The situation as it stands is that political appointees of the president who are interested in contesting for office would need to resign to be eligible to contest for party nomination. It is for that reason that the APC is pushing them to resign to avoid disqualification of their aspirants. The party is still smarting from the Zamfara case in 2014. The matter of resignation is however not straightforward because many of the said aspirants are very powerful both within the party machine and in government. They include the very powerful Abubakar Malami, Minister of Justice and Attorney-General of the Federation. Also included is Godwin Emefiele, Governor, Central Bank of Nigeria (CBN) who had extended the role of his office beyond monetary policy and is directly funding governments, parastatals, farmers, the youth through empowerment programmes, industry and so on. A mega campaign of Emefiele for President has been ongoing for months and there are indications that the campaign is very well funded. The money for the campaign might not be from the Central Bank coffers but no one should be blamed for thinking it might very well be from there. It is a situation in which appearance is more important than reality. Other APC aspirants that have been mentioned include Rotimi Amaechi, Minister of Transportation, Chris Ngige, Minister of Labour and Employment, Emeka Nwajiuba, Minister of State for Education, Godswill Akpabio, Minister of Niger Delta affairs, Timipre Sylva, Minister of State for Petroleum Resources, Babatunde Fashola, Minister for Works and Housing, Hadi Sirika, Minister of Aviation, Isa Pantami, Minister of Communications and Digital Economy, Sunday Dare, Minister of Youth and Sports Development. In other words, the mainstay of the cabinet is composed of aspirants.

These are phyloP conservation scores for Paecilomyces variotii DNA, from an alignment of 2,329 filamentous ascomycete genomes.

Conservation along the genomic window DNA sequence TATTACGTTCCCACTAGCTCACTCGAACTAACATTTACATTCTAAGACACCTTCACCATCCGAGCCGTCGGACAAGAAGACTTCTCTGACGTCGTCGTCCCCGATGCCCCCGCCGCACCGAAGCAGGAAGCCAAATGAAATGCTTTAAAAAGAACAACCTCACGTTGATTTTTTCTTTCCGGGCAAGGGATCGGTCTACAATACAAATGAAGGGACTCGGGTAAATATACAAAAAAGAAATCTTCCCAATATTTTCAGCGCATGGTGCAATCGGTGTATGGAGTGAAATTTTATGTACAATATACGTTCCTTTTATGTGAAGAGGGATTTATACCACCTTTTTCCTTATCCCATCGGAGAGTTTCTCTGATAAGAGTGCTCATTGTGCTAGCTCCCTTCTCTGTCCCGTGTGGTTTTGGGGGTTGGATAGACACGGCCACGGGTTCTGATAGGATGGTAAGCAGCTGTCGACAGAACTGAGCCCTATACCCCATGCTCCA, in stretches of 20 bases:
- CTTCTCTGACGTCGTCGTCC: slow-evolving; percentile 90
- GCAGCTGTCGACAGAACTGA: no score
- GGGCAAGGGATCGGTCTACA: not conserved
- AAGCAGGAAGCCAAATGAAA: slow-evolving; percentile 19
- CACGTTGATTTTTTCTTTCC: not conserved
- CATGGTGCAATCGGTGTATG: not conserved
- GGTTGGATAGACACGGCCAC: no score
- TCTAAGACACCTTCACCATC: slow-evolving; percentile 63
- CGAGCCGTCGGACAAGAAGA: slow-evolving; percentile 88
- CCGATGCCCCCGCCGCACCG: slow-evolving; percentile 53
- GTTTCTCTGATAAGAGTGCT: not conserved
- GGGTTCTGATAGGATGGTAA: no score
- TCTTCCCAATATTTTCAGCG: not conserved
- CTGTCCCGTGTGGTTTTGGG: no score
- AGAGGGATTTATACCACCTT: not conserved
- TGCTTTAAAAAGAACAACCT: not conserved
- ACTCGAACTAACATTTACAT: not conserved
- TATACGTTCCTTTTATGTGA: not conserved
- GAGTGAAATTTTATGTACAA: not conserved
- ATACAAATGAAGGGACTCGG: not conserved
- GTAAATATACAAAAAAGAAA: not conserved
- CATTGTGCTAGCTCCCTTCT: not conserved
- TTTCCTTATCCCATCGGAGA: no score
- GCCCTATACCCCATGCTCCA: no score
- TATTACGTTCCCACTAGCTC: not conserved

It was in this context that on March 18, 2022, Justice Evelyn Anyadike of the Federal High Court, Umuahia delivered a judgement that Section 84 (12) of the Electoral Act was “Unconstitutional, unlawful, illegal, null, void  and of no effect whatsoever,” and that it could not exist since it contradicted the Constitution’s unambiguous requirements. As a result, the court ordered the Attorney General of the Federation to “Remove the said Subsection 12 of Section 84 from the body of the Electoral Act as soon as possible.” It was a strange decision as neither the National Assembly who made the law nor the Independent National Electoral Commission were joined in the suit. The National Assembly has decided to challenge the judgement. It was also odd that the Attorney-General was asked to delete the relevant section as the normal practice would have been just to declare the said section null and void. In the House of Representatives, Sada Soli (APC, Katsina) had argued that the court judgement, directing the deletion of section 84 (12) was an attempt to encroach on the jurisdiction of the parliament in making laws: “It is an attempt to oust the jurisdiction of the parliament in making laws by directing an appointee of the executive to delete a law made by the National Assembly.

The issue is that throughout the 4th Republic, aspirants with political appointments at the federal and state levels have always been asked to resign well before the primaries. President Buhari himself had issued such a directive to his political appointees to resign in 2015 and it is quite strange that this time around, he is very determined to keep them in office through the primaries. The reason for asking them to resign is straightforward. There will be no level field for contestants if some of them are holding powerful executive positions that they could use to get people to support them in expectation of a payoff or to punish those who seek to contest against them or their followers. It is therefore good practice to get aspirants to resign before the primaries. It appears, however, that at this time, the APC juggernauts in executive positions are too powerful to resign before the primaries. What might be even more significant is that there is no sheriff in town to enforce the APC directive that they resign. Maybe there is and time will tell.